Margarita was sure, up to the last moment, that she would be killed running for the buses waiting to save civilians like her from months of terror under Russian bombardment in the holdout Azovstal steel works.
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“I never thought I would see sunlight again,” the 23-year-old Ukrainian told AFP on condition her full name not be published.
“I was thinking if a bomb hits, please let it kill me instantly. I don’t want to be handicapped. I was afraid I could end up bleeding to death,” she added.
A dramatic humanitarian effort is carrying to safety the last of the hundreds of civilians who were stranded in bunkers under the site, where Ukrainian fighters are making a last stand against Russians seeking full control of the key port city Mariupol.
But to escape they have had to pass through Russian “filtration” sites where several evacuees told AFP they were questioned, strip-searched, fingerprinted, had their phones scrutinised and documents checked — and checked again.
It was particularly risky for Margarita who said her father and husband are both members of the far-right Azov regiment that is central to the Azovstal battle against Russian troops, who consider the fighters their arch-enemies.
Figuring a degree of honesty would boost her chances of getting to safety and that the Russians would have a reasonable idea of who her husband was already, she did not dispute his affiliation when interrogators asked.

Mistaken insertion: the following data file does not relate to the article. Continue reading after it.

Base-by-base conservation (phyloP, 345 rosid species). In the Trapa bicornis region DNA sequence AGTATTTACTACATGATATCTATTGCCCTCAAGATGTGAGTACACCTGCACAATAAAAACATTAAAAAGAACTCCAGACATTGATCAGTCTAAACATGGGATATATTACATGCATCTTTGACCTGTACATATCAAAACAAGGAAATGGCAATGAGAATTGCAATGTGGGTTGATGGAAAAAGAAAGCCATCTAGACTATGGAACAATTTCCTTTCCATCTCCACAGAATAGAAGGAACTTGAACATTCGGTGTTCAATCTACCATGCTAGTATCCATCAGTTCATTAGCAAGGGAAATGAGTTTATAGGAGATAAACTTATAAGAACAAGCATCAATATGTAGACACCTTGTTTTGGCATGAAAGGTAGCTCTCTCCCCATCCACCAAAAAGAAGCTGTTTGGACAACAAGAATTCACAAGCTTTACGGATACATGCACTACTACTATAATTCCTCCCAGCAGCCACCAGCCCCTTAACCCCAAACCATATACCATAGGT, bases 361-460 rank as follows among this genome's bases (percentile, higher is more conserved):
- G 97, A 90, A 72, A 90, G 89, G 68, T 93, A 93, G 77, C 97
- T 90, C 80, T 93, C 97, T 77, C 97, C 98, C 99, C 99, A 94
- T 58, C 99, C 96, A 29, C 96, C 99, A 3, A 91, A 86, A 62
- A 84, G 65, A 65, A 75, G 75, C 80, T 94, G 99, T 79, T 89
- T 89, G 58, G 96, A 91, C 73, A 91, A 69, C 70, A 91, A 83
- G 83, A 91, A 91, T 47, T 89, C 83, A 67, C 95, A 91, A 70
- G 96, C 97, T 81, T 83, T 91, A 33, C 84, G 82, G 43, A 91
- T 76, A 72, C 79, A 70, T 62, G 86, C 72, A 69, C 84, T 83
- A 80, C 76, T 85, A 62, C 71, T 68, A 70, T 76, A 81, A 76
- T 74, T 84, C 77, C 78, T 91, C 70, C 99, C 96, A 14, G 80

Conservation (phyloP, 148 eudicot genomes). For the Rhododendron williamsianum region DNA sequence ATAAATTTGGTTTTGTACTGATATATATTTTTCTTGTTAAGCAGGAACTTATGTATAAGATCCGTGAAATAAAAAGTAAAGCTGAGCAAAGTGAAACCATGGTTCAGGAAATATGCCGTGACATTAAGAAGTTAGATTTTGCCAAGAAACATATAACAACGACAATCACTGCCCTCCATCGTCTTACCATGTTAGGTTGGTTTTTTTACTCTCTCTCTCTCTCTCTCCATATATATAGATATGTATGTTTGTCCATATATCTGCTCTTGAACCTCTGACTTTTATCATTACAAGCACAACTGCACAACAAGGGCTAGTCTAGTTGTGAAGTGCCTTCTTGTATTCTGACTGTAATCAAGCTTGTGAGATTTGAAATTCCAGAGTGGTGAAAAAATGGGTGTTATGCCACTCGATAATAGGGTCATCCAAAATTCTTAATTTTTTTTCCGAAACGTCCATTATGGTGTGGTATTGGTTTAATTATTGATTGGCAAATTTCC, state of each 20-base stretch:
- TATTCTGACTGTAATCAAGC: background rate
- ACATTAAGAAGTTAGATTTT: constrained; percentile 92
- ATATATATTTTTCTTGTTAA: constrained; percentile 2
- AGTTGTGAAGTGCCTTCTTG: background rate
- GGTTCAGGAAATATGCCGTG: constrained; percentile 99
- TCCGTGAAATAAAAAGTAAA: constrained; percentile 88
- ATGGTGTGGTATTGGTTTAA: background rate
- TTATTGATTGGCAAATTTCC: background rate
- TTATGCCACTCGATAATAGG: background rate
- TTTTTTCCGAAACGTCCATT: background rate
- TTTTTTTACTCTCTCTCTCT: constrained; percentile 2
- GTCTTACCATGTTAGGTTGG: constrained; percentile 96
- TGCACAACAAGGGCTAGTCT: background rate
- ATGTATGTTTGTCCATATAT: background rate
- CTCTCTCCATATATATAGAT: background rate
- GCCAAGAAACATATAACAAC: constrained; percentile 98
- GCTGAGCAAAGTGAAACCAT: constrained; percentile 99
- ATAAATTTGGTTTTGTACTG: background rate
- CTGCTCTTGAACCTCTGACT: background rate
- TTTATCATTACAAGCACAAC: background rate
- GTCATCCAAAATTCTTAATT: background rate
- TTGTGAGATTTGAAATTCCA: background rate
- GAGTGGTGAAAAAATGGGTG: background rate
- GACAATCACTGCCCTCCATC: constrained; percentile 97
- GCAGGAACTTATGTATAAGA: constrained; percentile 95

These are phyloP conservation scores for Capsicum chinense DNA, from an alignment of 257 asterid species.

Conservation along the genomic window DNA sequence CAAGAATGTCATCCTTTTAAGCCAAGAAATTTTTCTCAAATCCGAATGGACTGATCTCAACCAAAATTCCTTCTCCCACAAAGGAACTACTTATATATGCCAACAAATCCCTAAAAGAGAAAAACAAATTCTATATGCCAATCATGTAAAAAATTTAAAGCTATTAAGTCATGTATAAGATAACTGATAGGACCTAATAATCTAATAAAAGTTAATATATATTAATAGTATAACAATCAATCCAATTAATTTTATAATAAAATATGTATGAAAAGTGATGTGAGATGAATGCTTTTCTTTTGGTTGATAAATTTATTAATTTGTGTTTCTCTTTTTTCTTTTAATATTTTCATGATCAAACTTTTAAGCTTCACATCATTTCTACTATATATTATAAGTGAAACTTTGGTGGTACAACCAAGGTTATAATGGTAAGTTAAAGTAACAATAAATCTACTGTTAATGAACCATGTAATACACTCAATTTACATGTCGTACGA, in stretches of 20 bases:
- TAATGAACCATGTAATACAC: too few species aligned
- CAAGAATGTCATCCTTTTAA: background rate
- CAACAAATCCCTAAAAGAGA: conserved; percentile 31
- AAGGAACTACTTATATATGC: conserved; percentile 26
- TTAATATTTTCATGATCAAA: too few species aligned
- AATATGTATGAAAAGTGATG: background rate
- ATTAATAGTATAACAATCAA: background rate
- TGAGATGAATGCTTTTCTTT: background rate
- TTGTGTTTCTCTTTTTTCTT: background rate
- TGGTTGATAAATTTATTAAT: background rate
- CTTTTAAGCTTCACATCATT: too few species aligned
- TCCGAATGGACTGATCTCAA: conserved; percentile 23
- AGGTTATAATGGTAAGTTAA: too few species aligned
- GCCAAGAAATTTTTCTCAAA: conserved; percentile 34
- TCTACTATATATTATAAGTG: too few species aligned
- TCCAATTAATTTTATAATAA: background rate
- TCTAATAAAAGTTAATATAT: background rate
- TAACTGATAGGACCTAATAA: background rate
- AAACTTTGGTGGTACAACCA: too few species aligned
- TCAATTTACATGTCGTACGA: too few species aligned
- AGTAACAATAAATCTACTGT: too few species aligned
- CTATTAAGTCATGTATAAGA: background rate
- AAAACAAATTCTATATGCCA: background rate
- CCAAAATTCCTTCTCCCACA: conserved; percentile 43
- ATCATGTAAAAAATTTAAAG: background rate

Margarita said the Russian troops’ animosity toward Azov fighters surfaced quickly when she asked they return her passport in the final steps of the humanitarian convoy that would finally reach the safety of the government-held city of Zaporizhzhia on Tuesday.
“They told me ‘Why? You need it? We will send you the passport in a body bag with the corpse of your husband’,” she added. “They told me that they will send us photos of my husband killed and eviscerated.”
Several women evacuated from Azovstal said they were strip-searched in tents by female Russians and checked for tattoos or scars, had their mugshots taken and were subjected to questioning that ranged from their mothers’ maiden names to political leanings.
“They asked us if we wanted to go to Russia or to stay in (eastern Ukraine’s self-proclaimed Donetsk People’s Republic) or stay and rebuild the city of Mariupol,” said Azovstal evacuee Natalia, who spoke on condition that her full name not be published.
“But how can I rebuild it, how can I return there if the city of Mariupol doesn’t exist anymore?” she said of the settlement now devastated by heavy bombardment.
Another Azovstal evacuee, Elyna Tsybulchenko, said the convoy was brought to a village east of Mariupol, Bezimenne, for “filtration”.